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    Polish Army soldiers check their tank after the NATO Noble Jump exercise on a training range near Swietoszow Zagan, Poland, Thursday, June 18, 2015

    Breaking the Rules: How NATO 'Could Undermine' Founding Act With Russia

    © AP Photo / Alik Keplicz
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    NATO Seeks Expansion to Eastern Europe (362)
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    NATO's recently unveiled plans to steeply increase its troop levels in Europe by deploying a third permanent brigade and 4,000 soldiers, mainly in Eastern Europe and the Baltic region, could drastically affect the bloc's already strained relations with Russia, Professor Hall Gardner told RT.

    These initiatives have not been approved yet.

    Permanent NATO bases are an issue of particular concern, the analyst added, because it is a major policy change for the alliance. The bloc has previously built up its military capabilities close to Russia's borders through rotational deployment.

    "Moscow has a problem with just the idea of rotating forces. But, as I said, those aren't permanent and can be more easily drawn back than a proposed third permanent deployment. This is a major issue and it could undermine the NATO–Russia Founding Act," Gardner warned.

    The NATO–Russia Founding Act of 1997 is the document "in which the US had promised not to permanently deploy either troops or nuclear weapons in the new NATO countries," Professor of International and Comparative Politics at the American University in Paris explained.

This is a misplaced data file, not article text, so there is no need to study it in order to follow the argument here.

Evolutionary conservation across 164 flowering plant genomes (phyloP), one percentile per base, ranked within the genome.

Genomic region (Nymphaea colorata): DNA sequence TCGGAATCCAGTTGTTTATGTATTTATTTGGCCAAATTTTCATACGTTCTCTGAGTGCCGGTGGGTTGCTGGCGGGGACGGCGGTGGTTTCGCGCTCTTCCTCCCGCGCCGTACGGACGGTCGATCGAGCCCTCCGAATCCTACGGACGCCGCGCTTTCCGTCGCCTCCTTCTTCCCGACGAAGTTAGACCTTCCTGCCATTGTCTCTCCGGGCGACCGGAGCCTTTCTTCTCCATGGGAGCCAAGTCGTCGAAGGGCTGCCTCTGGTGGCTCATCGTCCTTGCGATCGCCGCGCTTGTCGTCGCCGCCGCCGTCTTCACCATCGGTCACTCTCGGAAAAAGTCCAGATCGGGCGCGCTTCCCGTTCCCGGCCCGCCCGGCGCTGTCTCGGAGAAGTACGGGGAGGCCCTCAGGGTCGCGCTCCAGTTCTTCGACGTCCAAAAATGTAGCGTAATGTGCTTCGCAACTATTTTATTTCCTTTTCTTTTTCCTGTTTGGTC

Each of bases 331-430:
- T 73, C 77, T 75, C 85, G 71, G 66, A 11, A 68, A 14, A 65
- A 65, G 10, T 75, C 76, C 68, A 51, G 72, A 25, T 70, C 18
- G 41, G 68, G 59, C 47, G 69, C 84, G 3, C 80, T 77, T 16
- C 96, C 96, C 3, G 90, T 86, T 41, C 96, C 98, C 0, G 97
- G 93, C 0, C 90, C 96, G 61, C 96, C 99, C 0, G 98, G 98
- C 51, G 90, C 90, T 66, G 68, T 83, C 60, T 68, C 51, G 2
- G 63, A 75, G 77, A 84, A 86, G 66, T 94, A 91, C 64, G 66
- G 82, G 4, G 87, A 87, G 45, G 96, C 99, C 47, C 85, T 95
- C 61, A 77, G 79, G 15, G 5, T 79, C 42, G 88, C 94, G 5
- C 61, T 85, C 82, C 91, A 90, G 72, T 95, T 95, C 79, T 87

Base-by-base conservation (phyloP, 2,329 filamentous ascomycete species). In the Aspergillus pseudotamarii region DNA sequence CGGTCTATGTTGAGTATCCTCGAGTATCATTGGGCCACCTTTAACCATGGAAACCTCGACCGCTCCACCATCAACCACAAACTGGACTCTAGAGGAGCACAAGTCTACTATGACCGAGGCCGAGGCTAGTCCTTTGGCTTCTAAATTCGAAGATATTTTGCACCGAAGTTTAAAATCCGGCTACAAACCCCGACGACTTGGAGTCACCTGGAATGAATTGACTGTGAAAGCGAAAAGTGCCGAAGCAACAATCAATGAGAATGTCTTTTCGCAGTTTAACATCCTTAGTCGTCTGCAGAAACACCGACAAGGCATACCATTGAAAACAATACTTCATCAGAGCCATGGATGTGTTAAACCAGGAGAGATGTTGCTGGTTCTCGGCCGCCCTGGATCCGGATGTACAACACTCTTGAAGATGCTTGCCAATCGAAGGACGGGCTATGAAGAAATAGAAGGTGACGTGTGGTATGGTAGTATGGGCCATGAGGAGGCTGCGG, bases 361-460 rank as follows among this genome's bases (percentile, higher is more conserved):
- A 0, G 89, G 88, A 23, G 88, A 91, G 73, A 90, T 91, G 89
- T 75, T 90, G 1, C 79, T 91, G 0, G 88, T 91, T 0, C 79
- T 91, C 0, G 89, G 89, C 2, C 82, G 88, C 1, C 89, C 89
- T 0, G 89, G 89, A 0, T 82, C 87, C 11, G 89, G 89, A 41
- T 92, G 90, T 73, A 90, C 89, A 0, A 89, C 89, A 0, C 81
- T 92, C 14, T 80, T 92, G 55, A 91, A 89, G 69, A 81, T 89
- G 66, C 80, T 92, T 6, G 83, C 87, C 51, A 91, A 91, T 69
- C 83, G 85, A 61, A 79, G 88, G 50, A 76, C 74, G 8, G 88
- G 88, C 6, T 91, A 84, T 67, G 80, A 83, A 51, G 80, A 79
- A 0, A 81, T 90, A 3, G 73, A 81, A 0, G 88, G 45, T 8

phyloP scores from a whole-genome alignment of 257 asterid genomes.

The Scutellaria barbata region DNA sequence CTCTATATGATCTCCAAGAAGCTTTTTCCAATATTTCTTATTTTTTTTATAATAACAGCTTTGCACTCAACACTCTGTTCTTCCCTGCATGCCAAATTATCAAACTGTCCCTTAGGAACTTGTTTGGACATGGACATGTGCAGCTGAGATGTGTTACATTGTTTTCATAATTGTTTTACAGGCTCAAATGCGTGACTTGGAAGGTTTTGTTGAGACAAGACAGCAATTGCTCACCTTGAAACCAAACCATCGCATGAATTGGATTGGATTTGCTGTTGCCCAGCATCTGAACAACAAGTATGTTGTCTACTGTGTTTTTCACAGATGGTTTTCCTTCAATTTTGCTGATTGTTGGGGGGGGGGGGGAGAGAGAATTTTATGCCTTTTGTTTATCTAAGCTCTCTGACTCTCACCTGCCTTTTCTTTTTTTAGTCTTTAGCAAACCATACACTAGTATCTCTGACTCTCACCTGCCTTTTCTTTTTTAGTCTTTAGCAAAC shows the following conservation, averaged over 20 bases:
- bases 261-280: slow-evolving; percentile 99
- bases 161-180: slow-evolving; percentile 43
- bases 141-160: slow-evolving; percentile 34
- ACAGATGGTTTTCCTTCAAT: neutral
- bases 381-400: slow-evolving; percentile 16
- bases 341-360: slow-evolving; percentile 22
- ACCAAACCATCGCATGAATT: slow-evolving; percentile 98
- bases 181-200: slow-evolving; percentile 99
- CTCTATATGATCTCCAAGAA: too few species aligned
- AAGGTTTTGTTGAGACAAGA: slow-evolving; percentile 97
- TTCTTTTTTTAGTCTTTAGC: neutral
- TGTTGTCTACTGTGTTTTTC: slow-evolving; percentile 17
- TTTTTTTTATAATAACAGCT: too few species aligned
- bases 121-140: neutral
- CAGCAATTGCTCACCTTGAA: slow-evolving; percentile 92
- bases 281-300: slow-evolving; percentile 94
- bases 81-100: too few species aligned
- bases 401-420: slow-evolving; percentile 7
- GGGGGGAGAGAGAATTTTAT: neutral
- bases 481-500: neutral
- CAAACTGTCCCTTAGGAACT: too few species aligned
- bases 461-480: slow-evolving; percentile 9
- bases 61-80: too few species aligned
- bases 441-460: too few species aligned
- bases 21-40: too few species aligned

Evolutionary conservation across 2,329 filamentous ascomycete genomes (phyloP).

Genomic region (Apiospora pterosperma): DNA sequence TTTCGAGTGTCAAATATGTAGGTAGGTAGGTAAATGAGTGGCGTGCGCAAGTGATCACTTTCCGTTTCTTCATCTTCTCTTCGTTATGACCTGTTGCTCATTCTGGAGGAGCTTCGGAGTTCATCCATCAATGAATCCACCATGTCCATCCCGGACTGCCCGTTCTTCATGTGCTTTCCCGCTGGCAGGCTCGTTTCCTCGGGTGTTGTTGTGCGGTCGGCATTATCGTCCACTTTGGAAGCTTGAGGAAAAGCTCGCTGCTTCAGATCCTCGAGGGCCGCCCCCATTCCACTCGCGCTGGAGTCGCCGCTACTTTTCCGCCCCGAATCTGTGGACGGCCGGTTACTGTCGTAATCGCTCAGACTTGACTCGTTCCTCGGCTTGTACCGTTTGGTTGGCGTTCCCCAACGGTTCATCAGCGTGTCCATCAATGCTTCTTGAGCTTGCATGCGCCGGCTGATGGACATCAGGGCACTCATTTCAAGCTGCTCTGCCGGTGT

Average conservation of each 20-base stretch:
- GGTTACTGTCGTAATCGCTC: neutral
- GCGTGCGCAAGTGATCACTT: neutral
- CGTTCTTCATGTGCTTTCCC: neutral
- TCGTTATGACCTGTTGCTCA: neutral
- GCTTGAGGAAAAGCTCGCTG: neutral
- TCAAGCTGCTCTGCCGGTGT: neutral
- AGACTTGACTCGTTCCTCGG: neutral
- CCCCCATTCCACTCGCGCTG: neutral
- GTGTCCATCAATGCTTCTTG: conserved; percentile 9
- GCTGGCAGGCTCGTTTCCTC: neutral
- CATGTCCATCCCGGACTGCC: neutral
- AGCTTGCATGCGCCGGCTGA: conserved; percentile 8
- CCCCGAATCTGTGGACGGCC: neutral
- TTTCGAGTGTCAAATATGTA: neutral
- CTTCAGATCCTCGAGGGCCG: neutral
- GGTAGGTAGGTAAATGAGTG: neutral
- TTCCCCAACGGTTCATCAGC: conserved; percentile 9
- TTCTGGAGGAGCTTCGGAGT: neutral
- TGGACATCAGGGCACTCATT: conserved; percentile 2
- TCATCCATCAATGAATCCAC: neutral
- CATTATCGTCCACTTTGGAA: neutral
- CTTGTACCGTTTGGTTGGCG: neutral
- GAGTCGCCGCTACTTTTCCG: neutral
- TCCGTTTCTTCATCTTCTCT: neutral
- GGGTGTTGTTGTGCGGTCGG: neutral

In this June 18, 2015,file photo flags wave in front of soldiers who take positions with their army vehicles during the NATO Noble Jump exercise on a training range near Swietoszow Zagan, Poland
    © AP Photo / Alik Keplicz
    In this June 18, 2015,file photo flags wave in front of soldiers who take positions with their army vehicles during the NATO Noble Jump exercise on a training range near Swietoszow Zagan, Poland

    Russian officials have been concerned with NATO's increasing assertiveness in Europe following the outbreak of the Ukrainian civil war. The bloc has used the conflict as a pretext to secure more funding, conduct more war-games and preposition military equipment. 

    Moreover, US and NATO officials, including the bloc's new Supreme Allied Commander, US Army Gen. Curtis M. Scaparrotti, have often referred to Moscow as a threat.

    On Thursday, Deputy US State Secretary Antony J. Blinken called on all NATO members to strengthen their "overall deterrence and defense posture" to counter "emerging challenges in the east and south," referring to Russia. "It means ensuring rotational land, sea, and air presence along NATO's eastern edge," he added.

    Russian officials have always refuted these unfounded accusations, saying that Moscow is not a threat to any country and urging NATO to focus on areas of shared strategic interests. "What we need is more of that – discussing military transparency, Afghanistan, Crimea, and ultimately Syria, as well," Gardner agreed.

    Topic:
    NATO Seeks Expansion to Eastern Europe (362)

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    Tags:
    saber-rattling, military buildup, permanent bases, geopolitics, NATO-Russia Founding Act of 1997, NATO, Curtis Scaparrotti, Baltic Region, Eastern Europe, Russia
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